Cheers,
-Kit
 

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Trophy Clocks & Coolant Temp Gauge on 98 Tbird

Due to a misreading Tacho, I replaced the Clocks on my 98 Thunderbird with a used Trophy set, with the added bonus of getting a coolant temperature gauge.

The high temperature warning light switch, top left of cylinder head can simply be replaced with one from an auto shop. The resistance range of most all these 'thermistor' type sensors is similar, well within the the display range of the gauge. (Both sender & 'moving iron' type gauge have complimentary non-lineararity.) But make sure you get a straight thread type, not tapered & use a washer per the stock switch. It doesn't have a degree scale, but will usefully show if things change from 'normal'. So far I've noted that the reading on mine is very steady under a wide range of riding conditions = good cooling system design from Triumph. Only when stuck at idle for while will the reading change much from about 1/3 of full scale on mine. Of course, the warning light function will no longer work as the circuit/wiring is now used for the gauge.

The connector from the Trophy clocks plugs straight in stock loom connector & all works straight off, except that the Trophy side-stand warning light will show continuously. Tbird doesn't have this function, so just remove the bulb.

Note the speedo under reads by ~ 5% due difference in wheel/tyre size (thanks, provider of gearing calulator!), tho' as most speedos over read (the manufacturer tolerance spec. is +10%) this brings it back to about spot on !

An ebay bargain !
 

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Locking Tank Cap for Thunderbird

I've just fitted the Locking Tank Cap for Bonnevilles etc. sold by bellacorse.com for the very reasonable price of $19-95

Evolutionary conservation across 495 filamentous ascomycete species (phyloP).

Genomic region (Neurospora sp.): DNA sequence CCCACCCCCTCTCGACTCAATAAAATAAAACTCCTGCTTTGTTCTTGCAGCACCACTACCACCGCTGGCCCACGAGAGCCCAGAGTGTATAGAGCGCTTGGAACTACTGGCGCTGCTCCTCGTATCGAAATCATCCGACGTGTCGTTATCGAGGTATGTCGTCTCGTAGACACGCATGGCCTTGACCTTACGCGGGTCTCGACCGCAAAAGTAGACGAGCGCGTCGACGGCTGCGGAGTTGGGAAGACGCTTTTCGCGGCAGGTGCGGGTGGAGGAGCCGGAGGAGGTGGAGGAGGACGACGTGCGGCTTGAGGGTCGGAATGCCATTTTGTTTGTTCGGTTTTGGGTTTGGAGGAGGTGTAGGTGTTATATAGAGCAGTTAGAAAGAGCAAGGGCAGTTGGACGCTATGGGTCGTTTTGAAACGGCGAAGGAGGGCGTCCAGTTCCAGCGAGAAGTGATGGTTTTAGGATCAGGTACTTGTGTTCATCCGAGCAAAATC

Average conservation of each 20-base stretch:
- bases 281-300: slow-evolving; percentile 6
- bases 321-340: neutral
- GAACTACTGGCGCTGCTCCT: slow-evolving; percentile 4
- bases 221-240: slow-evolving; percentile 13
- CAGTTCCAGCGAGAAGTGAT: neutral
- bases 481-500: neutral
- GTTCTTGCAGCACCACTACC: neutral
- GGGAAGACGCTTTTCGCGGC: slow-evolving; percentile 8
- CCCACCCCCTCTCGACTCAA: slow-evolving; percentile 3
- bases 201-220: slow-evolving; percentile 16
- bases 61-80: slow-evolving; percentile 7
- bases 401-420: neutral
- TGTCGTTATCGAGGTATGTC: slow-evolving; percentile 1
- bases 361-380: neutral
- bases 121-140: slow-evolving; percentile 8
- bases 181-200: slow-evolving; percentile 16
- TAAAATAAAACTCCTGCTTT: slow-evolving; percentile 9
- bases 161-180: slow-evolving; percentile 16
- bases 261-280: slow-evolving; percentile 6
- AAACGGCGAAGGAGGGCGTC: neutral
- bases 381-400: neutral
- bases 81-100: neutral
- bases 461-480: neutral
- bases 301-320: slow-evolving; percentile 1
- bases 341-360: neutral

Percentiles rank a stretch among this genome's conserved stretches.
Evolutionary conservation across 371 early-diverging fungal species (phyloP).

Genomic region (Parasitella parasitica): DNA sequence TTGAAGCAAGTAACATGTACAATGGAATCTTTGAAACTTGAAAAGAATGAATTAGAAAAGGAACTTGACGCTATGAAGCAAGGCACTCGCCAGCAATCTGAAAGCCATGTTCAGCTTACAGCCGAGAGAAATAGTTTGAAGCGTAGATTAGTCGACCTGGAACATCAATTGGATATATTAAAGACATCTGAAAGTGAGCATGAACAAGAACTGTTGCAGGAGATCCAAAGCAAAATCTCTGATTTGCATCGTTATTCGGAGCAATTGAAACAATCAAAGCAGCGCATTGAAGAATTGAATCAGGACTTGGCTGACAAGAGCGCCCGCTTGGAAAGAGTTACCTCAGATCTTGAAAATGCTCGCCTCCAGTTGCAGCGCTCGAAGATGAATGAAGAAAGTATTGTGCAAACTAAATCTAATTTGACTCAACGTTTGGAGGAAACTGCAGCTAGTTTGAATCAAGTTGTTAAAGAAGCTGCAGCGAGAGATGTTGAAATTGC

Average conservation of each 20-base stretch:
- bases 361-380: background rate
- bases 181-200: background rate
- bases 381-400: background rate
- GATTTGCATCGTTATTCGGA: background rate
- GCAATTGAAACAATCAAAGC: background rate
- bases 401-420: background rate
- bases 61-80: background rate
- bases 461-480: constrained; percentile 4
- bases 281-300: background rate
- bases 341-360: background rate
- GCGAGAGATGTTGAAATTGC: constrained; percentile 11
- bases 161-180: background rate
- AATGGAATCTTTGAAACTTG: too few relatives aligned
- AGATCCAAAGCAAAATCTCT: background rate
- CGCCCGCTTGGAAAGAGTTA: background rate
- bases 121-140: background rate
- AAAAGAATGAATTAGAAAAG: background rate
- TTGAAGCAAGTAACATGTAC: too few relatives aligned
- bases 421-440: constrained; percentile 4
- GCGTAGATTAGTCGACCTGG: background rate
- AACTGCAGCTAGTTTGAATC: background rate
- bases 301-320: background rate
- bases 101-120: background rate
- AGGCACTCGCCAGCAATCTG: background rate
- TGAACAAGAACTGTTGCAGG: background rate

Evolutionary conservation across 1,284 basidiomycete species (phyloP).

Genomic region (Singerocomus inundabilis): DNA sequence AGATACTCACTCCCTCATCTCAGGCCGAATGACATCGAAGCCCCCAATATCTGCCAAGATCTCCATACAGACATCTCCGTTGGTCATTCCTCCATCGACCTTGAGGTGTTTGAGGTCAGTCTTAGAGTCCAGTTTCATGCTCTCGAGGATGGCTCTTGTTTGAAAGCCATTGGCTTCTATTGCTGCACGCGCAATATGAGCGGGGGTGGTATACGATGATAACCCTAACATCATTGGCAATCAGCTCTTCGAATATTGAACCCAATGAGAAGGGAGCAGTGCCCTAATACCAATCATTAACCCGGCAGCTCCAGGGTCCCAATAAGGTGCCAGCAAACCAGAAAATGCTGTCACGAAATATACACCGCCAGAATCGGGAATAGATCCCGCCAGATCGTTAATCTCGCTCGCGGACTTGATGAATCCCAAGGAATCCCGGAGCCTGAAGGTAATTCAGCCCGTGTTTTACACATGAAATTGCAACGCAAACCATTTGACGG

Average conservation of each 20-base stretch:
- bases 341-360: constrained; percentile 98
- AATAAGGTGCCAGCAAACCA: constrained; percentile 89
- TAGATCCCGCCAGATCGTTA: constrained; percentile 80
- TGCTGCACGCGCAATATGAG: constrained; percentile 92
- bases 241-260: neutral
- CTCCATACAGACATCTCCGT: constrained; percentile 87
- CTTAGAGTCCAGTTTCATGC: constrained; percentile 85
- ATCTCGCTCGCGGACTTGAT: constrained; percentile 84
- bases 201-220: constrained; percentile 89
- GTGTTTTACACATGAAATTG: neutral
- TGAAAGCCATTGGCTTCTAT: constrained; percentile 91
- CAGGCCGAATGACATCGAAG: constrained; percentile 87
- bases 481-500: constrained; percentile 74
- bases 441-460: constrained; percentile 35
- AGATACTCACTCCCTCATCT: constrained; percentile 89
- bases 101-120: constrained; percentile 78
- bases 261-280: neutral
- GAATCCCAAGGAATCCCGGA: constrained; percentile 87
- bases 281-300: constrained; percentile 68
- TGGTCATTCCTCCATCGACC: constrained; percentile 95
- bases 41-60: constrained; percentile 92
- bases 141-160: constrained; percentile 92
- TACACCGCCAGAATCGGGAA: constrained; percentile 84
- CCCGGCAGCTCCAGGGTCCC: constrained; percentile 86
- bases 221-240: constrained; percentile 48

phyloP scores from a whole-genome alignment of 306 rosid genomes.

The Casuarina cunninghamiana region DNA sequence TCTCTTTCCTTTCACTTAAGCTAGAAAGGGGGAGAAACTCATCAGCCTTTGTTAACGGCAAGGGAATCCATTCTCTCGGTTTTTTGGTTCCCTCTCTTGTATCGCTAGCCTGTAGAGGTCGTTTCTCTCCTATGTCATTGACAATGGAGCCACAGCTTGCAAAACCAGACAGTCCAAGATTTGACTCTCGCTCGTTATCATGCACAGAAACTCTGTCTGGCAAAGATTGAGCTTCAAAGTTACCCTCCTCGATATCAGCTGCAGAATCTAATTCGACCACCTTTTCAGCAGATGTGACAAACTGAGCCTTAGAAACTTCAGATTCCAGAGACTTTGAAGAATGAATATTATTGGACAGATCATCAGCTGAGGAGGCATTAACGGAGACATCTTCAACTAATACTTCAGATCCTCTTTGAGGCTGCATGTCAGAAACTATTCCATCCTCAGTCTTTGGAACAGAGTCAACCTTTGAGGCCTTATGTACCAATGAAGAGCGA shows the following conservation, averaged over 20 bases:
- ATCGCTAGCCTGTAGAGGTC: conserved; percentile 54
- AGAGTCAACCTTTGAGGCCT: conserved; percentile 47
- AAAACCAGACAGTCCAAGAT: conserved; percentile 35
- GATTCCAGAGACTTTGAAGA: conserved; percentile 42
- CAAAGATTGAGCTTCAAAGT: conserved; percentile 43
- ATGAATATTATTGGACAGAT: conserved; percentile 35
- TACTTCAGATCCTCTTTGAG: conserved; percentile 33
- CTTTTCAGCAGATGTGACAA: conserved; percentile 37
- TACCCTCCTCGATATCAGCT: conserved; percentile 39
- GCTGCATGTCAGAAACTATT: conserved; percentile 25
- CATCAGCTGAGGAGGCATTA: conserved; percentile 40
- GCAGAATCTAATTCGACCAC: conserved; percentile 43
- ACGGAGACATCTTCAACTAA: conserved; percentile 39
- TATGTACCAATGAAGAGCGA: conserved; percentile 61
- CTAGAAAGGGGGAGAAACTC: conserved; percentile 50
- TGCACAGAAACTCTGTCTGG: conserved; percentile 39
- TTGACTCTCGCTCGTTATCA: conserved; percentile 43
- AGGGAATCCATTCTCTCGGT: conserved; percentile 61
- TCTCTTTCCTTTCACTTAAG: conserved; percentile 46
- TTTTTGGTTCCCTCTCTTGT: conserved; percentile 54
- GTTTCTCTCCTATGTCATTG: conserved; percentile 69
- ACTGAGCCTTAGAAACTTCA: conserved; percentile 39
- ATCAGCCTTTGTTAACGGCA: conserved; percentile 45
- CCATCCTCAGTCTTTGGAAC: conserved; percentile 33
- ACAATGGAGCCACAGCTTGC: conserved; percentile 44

It needed a small mod, (SEE WARNING BELOW) reducing the height of the air breather pipe that sticks up inside the cap recess. I measured 4.5mm with those wonderful digital calipers we have these days :), so marked & drilled 5mm to be sure, to be sure (as we say hereabouts). All good.

WARNING!! Fuel Vapours are EXPLOSIVE !!
Doing any work on a fuel tank can be lethally dangerous if it is not COMPLETELY CLEANED beforehand of FUEL & ANY REMAINING VAPOURS.

That said, I decided to live a little dangerously & do it in situ, stuffing the filler orifice (I had only small amount of fuel) with rags & placing bike in very well ventilated location. The temperature here was also low < 10degC. Drilled slowly & very carefully. It's easy enough to remove the swarf with the rags - do not EVEN THINK of using a powered vacuum or such. (Pulling fuel vapours into a sparking motor..!!)

Otherwise a straightforward mod.
 

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Steering head bearings - Thunderbirds

Hi all,

A replacement steering head bearing for a TBS (and assuming a TB as well) can be picked up at local bearing supply stores for a fraction of the Triumph re-boxed cost (this is the EXACT bearing used by Triumph, NOT a substitute). The part is a commonly available 30mm tapered roller bearing by KOYO. The KOYO part number is 32006JR. The Seal under the bearing is also a KOYO part, number 32006JRRS-2.

OEM bearing = $46 CDN

Local replacement = $15 CDN

Seems to be a no brainer!
 

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Adjustable TBS (and Thunderbird lever)

I just installed the master cylinder from a 1998 Kawi 600 sport bike (front). Fit, though it is a 5/8" bore v 1/2".

Best part, the 5 position lever assembly (including the adapter needed) is interchangeable with the TBS unit.
 

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Brake disc interchangabiity.

I have a 96 Adventure that has a warped front disc. With all the great research that has been done on parts, is there a compatable/interchangable disc that can be used or must I replace it with one for the adventure?
Thanks to all of you for the great information that you've provided.
 

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The countershaft seal on Bonnies, Thruxtons and Scramblers is Triumph part number: T3600068

It's a 40X62X6.....a difficult size to find!

It can be replaced with Honda part is 9127MJ0005.